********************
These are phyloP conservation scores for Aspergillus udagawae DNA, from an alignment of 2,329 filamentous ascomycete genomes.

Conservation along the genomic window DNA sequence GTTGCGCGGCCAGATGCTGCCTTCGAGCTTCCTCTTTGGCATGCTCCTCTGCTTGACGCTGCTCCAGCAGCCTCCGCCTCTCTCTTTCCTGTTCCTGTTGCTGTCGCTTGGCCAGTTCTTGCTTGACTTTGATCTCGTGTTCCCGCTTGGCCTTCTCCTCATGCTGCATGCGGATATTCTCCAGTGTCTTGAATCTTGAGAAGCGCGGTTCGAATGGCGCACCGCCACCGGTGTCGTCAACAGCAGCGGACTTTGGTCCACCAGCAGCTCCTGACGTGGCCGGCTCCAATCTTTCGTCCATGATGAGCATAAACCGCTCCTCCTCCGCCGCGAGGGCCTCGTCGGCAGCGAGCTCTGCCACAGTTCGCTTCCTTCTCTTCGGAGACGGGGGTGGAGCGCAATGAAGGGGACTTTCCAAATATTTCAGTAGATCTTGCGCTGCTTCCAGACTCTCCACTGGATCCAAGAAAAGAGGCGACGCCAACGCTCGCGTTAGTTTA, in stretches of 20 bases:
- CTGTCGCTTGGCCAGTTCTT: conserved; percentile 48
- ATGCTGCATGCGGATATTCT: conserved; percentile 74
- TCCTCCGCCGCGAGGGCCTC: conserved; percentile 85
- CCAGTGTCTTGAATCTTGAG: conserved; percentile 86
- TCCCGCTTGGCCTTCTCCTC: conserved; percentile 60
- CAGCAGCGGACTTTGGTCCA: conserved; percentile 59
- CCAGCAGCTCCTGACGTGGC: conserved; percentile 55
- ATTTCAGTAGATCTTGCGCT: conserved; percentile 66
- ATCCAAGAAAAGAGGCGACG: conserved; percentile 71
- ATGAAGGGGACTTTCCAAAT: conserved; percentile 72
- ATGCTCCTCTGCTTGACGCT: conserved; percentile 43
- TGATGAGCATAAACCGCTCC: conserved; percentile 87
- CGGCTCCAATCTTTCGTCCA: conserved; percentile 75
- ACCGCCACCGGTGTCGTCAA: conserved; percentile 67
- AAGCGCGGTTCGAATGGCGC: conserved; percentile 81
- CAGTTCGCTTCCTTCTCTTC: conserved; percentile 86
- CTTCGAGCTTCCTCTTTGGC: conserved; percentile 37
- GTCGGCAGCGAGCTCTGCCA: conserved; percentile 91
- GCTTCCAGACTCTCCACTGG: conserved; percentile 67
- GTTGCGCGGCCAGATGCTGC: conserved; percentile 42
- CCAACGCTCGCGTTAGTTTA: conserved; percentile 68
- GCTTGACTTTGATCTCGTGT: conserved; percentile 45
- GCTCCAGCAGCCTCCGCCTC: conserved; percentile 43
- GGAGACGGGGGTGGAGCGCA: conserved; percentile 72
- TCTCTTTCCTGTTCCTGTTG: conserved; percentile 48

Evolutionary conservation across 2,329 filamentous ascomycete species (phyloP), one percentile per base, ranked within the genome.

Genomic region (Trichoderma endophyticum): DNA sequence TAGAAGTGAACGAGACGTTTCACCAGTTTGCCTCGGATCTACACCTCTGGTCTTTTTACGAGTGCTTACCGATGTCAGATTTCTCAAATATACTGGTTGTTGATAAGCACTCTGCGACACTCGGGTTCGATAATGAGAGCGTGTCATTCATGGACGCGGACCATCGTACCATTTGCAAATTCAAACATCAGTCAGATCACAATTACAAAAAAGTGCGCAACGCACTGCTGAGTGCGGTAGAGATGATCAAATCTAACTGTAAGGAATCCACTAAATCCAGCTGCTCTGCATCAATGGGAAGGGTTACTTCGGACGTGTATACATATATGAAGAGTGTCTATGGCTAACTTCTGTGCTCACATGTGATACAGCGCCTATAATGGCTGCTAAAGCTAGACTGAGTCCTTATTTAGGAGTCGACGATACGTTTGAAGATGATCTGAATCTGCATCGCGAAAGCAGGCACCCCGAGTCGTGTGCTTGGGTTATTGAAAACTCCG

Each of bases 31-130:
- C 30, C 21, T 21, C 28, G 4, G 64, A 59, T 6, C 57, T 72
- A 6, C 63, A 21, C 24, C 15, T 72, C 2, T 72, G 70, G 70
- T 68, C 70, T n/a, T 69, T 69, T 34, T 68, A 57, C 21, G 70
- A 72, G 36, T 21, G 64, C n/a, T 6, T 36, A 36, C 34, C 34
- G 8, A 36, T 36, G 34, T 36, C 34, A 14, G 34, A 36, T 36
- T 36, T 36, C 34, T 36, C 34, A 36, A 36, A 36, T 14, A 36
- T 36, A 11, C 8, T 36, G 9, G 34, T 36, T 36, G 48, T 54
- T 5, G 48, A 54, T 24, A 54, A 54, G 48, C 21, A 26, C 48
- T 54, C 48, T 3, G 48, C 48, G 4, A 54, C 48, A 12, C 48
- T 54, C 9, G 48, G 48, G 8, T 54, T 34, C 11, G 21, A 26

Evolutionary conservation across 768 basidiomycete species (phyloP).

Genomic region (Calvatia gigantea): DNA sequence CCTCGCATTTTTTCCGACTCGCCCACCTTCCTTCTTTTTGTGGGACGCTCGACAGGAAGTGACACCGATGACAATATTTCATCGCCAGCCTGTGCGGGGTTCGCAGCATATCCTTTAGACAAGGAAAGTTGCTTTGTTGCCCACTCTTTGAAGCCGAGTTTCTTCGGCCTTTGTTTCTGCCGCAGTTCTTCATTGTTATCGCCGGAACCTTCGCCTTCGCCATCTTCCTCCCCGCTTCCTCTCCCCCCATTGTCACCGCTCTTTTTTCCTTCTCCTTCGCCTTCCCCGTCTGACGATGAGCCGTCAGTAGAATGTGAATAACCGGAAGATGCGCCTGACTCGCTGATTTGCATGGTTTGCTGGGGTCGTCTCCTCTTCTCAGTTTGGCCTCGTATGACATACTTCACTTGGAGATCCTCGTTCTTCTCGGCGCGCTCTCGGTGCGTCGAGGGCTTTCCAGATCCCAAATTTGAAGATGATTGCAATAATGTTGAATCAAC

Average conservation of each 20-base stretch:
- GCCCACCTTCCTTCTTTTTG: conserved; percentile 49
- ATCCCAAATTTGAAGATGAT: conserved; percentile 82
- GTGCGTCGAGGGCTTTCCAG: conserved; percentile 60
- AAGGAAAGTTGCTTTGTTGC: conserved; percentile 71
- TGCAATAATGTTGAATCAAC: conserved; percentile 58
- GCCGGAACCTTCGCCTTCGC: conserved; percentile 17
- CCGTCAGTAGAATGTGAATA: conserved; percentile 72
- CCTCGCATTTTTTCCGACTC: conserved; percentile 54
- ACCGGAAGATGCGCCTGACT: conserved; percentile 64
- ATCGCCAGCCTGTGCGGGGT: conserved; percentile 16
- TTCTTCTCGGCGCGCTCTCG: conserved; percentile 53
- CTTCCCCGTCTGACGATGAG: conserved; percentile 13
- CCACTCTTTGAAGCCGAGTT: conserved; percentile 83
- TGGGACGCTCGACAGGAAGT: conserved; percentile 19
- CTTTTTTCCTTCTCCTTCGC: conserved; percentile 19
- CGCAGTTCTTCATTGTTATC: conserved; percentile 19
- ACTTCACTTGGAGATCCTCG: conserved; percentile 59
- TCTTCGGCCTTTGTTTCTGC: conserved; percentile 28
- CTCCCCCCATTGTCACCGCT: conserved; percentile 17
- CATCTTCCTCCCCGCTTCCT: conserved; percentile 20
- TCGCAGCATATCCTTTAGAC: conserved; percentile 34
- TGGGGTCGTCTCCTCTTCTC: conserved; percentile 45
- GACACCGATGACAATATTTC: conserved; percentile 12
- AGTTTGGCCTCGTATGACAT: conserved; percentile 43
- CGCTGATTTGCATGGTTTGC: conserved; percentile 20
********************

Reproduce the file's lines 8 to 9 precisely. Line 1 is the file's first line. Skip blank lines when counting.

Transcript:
- CAGCAGCGGACTTTGGTCCA: conserved; percentile 59
- CCAGCAGCTCCTGACGTGGC: conserved; percentile 55